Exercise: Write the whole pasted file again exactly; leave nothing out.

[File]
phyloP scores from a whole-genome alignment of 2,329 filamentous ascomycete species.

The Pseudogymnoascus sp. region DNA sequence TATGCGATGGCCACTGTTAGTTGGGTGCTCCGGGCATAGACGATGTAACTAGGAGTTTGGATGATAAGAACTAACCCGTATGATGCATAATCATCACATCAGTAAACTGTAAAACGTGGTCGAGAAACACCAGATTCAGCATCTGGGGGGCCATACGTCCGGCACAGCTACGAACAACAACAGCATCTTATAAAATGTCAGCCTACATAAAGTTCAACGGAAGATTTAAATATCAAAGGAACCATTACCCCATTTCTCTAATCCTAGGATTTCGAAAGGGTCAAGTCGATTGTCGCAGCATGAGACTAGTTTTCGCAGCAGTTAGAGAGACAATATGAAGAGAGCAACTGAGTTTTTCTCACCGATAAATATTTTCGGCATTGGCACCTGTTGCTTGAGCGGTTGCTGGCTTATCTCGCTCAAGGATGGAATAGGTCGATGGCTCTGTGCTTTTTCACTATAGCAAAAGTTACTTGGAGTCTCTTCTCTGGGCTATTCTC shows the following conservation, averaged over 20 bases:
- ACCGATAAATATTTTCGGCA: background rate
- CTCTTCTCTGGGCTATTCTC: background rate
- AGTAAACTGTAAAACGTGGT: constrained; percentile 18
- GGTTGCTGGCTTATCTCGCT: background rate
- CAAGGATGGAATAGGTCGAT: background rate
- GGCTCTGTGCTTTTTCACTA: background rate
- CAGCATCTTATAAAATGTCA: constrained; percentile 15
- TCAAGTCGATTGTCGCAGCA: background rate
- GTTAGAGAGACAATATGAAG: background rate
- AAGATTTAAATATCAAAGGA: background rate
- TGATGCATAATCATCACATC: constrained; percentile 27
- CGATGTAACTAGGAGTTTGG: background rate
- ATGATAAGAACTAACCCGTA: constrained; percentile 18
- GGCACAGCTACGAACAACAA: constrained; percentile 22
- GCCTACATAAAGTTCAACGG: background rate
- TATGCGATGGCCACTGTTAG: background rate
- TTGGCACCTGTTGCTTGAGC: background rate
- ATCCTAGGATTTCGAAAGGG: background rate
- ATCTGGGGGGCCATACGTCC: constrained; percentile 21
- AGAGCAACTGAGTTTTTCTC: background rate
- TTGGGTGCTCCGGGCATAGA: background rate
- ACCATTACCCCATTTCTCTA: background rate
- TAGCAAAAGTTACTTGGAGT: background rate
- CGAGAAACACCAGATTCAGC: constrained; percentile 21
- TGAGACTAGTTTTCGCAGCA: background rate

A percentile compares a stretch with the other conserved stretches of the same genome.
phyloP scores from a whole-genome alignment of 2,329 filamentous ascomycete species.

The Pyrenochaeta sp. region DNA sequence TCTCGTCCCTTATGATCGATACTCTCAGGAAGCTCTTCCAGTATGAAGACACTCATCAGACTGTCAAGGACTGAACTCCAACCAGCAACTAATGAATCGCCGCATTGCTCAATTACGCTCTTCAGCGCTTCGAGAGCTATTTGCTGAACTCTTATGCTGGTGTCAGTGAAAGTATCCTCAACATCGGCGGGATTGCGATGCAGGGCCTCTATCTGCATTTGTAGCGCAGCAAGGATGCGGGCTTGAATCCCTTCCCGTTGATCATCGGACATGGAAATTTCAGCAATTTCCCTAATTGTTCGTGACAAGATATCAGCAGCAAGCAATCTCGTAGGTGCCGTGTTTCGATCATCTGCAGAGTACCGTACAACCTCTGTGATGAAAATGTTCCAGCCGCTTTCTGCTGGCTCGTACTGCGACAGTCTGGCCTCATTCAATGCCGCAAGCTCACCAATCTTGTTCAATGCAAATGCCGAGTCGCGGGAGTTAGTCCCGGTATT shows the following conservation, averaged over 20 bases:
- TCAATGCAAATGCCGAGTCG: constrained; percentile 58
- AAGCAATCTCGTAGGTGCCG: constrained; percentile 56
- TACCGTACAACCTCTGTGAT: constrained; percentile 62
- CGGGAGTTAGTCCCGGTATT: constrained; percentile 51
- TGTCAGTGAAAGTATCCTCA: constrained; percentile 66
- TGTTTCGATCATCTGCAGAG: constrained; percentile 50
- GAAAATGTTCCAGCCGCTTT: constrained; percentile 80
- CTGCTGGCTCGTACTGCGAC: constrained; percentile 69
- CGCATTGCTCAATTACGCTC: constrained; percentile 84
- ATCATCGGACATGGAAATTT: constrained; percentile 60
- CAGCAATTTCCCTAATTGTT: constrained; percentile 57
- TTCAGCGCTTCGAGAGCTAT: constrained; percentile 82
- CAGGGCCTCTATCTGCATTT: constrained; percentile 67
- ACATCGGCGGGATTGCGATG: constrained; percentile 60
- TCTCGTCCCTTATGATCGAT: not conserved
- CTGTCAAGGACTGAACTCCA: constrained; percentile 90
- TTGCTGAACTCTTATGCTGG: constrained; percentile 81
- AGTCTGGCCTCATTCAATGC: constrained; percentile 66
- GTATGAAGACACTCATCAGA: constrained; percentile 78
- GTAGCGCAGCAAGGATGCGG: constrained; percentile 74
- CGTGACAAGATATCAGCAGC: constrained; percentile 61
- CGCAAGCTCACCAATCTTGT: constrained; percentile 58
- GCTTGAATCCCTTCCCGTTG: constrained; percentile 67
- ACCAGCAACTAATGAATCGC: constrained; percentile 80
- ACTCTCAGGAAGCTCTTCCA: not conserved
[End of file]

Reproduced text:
phyloP scores from a whole-genome alignment of 2,329 filamentous ascomycete species.

The Pseudogymnoascus sp. region DNA sequence TATGCGATGGCCACTGTTAGTTGGGTGCTCCGGGCATAGACGATGTAACTAGGAGTTTGGATGATAAGAACTAACCCGTATGATGCATAATCATCACATCAGTAAACTGTAAAACGTGGTCGAGAAACACCAGATTCAGCATCTGGGGGGCCATACGTCCGGCACAGCTACGAACAACAACAGCATCTTATAAAATGTCAGCCTACATAAAGTTCAACGGAAGATTTAAATATCAAAGGAACCATTACCCCATTTCTCTAATCCTAGGATTTCGAAAGGGTCAAGTCGATTGTCGCAGCATGAGACTAGTTTTCGCAGCAGTTAGAGAGACAATATGAAGAGAGCAACTGAGTTTTTCTCACCGATAAATATTTTCGGCATTGGCACCTGTTGCTTGAGCGGTTGCTGGCTTATCTCGCTCAAGGATGGAATAGGTCGATGGCTCTGTGCTTTTTCACTATAGCAAAAGTTACTTGGAGTCTCTTCTCTGGGCTATTCTC shows the following conservation, averaged over 20 bases:
- ACCGATAAATATTTTCGGCA: background rate
- CTCTTCTCTGGGCTATTCTC: background rate
- AGTAAACTGTAAAACGTGGT: constrained; percentile 18
- GGTTGCTGGCTTATCTCGCT: background rate
- CAAGGATGGAATAGGTCGAT: background rate
- GGCTCTGTGCTTTTTCACTA: background rate
- CAGCATCTTATAAAATGTCA: constrained; percentile 15
- TCAAGTCGATTGTCGCAGCA: background rate
- GTTAGAGAGACAATATGAAG: background rate
- AAGATTTAAATATCAAAGGA: background rate
- TGATGCATAATCATCACATC: constrained; percentile 27
- CGATGTAACTAGGAGTTTGG: background rate
- ATGATAAGAACTAACCCGTA: constrained; percentile 18
- GGCACAGCTACGAACAACAA: constrained; percentile 22
- GCCTACATAAAGTTCAACGG: background rate
- TATGCGATGGCCACTGTTAG: background rate
- TTGGCACCTGTTGCTTGAGC: background rate
- ATCCTAGGATTTCGAAAGGG: background rate
- ATCTGGGGGGCCATACGTCC: constrained; percentile 21
- AGAGCAACTGAGTTTTTCTC: background rate
- TTGGGTGCTCCGGGCATAGA: background rate
- ACCATTACCCCATTTCTCTA: background rate
- TAGCAAAAGTTACTTGGAGT: background rate
- CGAGAAACACCAGATTCAGC: constrained; percentile 21
- TGAGACTAGTTTTCGCAGCA: background rate

A percentile compares a stretch with the other conserved stretches of the same genome.
phyloP scores from a whole-genome alignment of 2,329 filamentous ascomycete species.

The Pyrenochaeta sp. region DNA sequence TCTCGTCCCTTATGATCGATACTCTCAGGAAGCTCTTCCAGTATGAAGACACTCATCAGACTGTCAAGGACTGAACTCCAACCAGCAACTAATGAATCGCCGCATTGCTCAATTACGCTCTTCAGCGCTTCGAGAGCTATTTGCTGAACTCTTATGCTGGTGTCAGTGAAAGTATCCTCAACATCGGCGGGATTGCGATGCAGGGCCTCTATCTGCATTTGTAGCGCAGCAAGGATGCGGGCTTGAATCCCTTCCCGTTGATCATCGGACATGGAAATTTCAGCAATTTCCCTAATTGTTCGTGACAAGATATCAGCAGCAAGCAATCTCGTAGGTGCCGTGTTTCGATCATCTGCAGAGTACCGTACAACCTCTGTGATGAAAATGTTCCAGCCGCTTTCTGCTGGCTCGTACTGCGACAGTCTGGCCTCATTCAATGCCGCAAGCTCACCAATCTTGTTCAATGCAAATGCCGAGTCGCGGGAGTTAGTCCCGGTATT shows the following conservation, averaged over 20 bases:
- TCAATGCAAATGCCGAGTCG: constrained; percentile 58
- AAGCAATCTCGTAGGTGCCG: constrained; percentile 56
- TACCGTACAACCTCTGTGAT: constrained; percentile 62
- CGGGAGTTAGTCCCGGTATT: constrained; percentile 51
- TGTCAGTGAAAGTATCCTCA: constrained; percentile 66
- TGTTTCGATCATCTGCAGAG: constrained; percentile 50
- GAAAATGTTCCAGCCGCTTT: constrained; percentile 80
- CTGCTGGCTCGTACTGCGAC: constrained; percentile 69
- CGCATTGCTCAATTACGCTC: constrained; percentile 84
- ATCATCGGACATGGAAATTT: constrained; percentile 60
- CAGCAATTTCCCTAATTGTT: constrained; percentile 57
- TTCAGCGCTTCGAGAGCTAT: constrained; percentile 82
- CAGGGCCTCTATCTGCATTT: constrained; percentile 67
- ACATCGGCGGGATTGCGATG: constrained; percentile 60
- TCTCGTCCCTTATGATCGAT: not conserved
- CTGTCAAGGACTGAACTCCA: constrained; percentile 90
- TTGCTGAACTCTTATGCTGG: constrained; percentile 81
- AGTCTGGCCTCATTCAATGC: constrained; percentile 66
- GTATGAAGACACTCATCAGA: constrained; percentile 78
- GTAGCGCAGCAAGGATGCGG: constrained; percentile 74
- CGTGACAAGATATCAGCAGC: constrained; percentile 61
- CGCAAGCTCACCAATCTTGT: constrained; percentile 58
- GCTTGAATCCCTTCCCGTTG: constrained; percentile 67
- ACCAGCAACTAATGAATCGC: constrained; percentile 80
- ACTCTCAGGAAGCTCTTCCA: not conserved